However, the ICJ did not uphold India’s submissions to direct Pakistan to take steps to annul the decision of the military court, release Jadhav and facilitate his safe passage to India. But it found that Pakistan was under an obligation to provide, by means of its own choosing, effective review and reconsideration of the conviction and sentence of Jadhav, so as to ensure that full weight was given to the violation of rights set forth in Article 36 of the Vienna Convention.
The ICJ’s decision to suspend but not annul the execution of the death penalty awarded to Jadhav and asking Pakistan to ensure “effective review and reconsideration of his conviction and sentences” was hailed as a victory in Pakistan.
However, the ICJ observed that Article 199, Paragraph 3, of the Constitution of Pakistan had been interpreted by the Supreme Court as limiting the availability of such a review for a person who was subject to any law relating to the armed forces of Pakistan, including the Pakistan Army Act of 1952. Here, Pakistan cited a decision of November 2018, where Justice Seth, as part of a two-member bench of the Peshawar High Court, had reversed sentences of the military courts against 74 convicts, 50 of which were death sentences, to stress that courts in Pakistan are independent and operate without any influence from the government or the military.
Mohammed Rizwan, a Toronto-based journalist of Pakistani origin, and a fellow at Pragmora Institute, Canada, told India Legal: “It helped Pakistan’s case as the ICJ did not annul Jadhav’s death sentence because Justice Seth’s verdict established that decisions by the military courts can be reviewed in Pakistan’s superior judiciary. Thus Jadhav is also free to file a review petition.”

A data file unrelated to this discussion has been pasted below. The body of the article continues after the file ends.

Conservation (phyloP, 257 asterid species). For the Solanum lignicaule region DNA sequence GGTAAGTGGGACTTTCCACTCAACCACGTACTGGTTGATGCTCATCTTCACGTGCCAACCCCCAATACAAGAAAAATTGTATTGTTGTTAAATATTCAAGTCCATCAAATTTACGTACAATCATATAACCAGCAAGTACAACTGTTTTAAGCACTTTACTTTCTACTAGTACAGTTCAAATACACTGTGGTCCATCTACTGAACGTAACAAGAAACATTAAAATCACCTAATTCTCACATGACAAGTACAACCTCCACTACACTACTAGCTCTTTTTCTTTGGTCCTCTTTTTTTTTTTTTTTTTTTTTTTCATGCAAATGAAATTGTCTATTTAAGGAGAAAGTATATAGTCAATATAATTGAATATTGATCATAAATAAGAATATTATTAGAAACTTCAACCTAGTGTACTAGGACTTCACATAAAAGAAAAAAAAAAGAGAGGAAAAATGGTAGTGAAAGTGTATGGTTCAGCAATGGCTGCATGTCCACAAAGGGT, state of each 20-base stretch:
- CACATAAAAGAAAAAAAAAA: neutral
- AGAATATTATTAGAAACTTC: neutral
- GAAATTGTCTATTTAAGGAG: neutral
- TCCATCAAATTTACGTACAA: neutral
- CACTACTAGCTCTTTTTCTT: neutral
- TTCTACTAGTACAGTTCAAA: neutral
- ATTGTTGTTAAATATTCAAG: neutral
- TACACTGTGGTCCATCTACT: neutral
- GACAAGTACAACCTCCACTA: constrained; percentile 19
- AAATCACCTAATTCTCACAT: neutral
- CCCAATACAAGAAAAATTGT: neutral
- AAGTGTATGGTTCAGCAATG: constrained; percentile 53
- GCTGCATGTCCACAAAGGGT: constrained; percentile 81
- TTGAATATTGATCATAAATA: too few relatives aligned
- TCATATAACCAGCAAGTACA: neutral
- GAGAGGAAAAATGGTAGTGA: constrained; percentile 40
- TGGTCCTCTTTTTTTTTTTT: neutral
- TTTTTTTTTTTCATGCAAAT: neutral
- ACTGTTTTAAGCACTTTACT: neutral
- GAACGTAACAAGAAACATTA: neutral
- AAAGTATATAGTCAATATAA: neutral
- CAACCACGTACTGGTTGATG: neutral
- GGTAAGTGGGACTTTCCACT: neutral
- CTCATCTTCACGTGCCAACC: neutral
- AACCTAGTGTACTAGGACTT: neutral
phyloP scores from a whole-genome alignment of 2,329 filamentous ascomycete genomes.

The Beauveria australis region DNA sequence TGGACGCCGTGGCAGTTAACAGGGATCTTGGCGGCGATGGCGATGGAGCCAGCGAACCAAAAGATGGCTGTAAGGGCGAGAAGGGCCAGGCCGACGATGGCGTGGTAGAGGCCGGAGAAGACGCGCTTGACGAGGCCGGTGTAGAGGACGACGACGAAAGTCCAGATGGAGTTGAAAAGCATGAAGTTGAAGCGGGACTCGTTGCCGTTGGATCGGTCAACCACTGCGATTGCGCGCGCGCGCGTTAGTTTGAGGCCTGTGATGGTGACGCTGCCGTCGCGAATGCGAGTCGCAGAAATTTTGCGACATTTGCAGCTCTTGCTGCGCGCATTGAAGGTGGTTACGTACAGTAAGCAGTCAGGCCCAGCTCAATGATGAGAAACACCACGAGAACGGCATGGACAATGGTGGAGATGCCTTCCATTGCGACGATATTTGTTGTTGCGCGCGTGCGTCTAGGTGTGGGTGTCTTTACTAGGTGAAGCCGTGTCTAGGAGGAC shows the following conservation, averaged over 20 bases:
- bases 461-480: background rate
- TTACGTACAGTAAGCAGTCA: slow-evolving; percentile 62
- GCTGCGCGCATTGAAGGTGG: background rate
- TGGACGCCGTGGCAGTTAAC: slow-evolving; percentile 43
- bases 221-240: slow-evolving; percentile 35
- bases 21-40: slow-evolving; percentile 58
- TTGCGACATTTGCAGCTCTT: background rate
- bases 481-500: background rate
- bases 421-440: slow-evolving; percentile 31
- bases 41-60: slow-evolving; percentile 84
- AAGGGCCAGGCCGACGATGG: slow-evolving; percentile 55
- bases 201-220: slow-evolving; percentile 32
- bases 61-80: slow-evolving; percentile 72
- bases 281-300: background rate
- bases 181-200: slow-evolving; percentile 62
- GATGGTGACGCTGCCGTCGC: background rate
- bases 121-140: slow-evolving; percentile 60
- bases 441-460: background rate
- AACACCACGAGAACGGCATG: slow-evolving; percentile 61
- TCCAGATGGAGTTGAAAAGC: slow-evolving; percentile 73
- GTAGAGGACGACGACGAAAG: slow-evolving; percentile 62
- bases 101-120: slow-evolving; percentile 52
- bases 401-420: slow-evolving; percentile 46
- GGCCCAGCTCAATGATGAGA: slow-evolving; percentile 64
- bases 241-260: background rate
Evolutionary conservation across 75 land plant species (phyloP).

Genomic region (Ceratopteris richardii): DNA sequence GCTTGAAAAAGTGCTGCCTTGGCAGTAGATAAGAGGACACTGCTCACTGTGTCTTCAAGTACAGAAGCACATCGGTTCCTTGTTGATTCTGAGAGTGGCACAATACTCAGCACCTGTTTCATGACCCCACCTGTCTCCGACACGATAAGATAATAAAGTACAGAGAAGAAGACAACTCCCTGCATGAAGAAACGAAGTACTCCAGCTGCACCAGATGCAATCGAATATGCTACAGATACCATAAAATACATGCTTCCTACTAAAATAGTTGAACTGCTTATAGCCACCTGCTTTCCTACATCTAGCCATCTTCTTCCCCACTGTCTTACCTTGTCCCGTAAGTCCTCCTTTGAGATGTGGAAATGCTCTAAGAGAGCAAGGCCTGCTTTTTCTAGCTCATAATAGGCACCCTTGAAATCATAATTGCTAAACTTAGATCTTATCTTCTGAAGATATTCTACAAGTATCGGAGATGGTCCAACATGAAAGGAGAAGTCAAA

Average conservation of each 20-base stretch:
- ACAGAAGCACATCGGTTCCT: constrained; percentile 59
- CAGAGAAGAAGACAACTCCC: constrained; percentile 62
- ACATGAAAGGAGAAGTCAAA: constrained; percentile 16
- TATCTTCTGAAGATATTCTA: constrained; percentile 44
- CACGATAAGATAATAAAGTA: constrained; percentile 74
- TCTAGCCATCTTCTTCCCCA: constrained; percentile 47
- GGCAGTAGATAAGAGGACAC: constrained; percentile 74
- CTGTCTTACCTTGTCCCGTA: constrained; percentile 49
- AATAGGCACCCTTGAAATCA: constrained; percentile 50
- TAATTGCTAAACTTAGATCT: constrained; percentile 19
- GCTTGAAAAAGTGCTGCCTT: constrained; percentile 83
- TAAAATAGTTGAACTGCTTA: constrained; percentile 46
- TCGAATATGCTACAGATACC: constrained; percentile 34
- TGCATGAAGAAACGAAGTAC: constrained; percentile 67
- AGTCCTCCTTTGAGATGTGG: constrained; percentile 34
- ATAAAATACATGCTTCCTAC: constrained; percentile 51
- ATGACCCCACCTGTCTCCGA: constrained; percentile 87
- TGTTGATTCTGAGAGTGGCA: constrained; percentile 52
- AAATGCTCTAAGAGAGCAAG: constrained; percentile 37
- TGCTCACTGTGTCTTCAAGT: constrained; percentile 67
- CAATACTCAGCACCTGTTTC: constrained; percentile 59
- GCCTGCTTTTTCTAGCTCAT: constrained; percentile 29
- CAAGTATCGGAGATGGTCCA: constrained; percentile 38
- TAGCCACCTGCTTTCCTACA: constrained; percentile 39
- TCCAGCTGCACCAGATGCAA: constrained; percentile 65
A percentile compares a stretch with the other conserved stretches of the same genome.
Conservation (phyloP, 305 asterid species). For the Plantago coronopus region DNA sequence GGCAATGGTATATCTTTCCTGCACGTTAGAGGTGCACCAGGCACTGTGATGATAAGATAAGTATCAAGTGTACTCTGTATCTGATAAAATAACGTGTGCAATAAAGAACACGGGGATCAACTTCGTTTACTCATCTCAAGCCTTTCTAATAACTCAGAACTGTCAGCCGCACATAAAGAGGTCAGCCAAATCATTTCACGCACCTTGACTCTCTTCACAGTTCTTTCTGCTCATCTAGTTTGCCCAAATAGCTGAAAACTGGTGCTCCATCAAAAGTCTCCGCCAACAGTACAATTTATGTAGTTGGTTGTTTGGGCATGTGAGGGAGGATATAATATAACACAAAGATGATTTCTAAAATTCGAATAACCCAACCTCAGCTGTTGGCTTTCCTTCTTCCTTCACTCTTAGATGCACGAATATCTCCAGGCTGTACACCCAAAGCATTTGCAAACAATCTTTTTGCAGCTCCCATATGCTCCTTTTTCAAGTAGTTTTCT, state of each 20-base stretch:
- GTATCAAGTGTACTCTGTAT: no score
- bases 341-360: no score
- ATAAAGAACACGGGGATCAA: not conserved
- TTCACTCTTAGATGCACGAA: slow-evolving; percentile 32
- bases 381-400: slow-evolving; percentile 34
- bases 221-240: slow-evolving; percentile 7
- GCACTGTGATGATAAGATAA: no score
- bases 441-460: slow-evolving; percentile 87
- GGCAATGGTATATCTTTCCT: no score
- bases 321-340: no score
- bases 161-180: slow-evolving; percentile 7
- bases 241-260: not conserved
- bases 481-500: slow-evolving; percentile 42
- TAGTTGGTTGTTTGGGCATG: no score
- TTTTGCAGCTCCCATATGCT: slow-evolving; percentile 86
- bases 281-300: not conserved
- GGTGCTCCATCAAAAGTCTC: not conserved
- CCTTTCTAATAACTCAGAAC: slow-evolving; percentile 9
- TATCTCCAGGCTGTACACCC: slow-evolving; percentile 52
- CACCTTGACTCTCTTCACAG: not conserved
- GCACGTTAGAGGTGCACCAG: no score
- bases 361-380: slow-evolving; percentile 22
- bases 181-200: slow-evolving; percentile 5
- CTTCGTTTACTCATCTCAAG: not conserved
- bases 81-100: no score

The Imran Khan government made a laughing stock of itself when the law minister and attorney general of Pakistan questioned the “mental balance” of Justice Seth.
After 2009, the Pakistani judiciary has become robust and independent because of upright judges who have refused to toe the line of the military establishment, Rizwan told India Legal.
He said the Khan government did not realise the gravity of the situation when Justice Seth was nominated as presiding judge of the special court by the chief justice because Justice Seth had given numerous verdicts against the military. Recently, Justice Seth had declared as unconstitutional the functioning of scores of internment centres run by the army in Khyber Pakhtunkhwa (previously known as the North-West Frontier Province). Even as a sessions judge, he had taken up cases of “missing persons” despite death threats.
The incompetence of the government, compounded by the irresponsible remarks of senior officials, has given India valid reason to question whether Jadhav would get a fair trial in Pakistan. Now, India can make a plea that when Pakistan’s top civil and military officials are questioning the reliability and trustworthiness of their judiciary, how could it be trusted to give a fair trial to Jadhav, Rizwan said.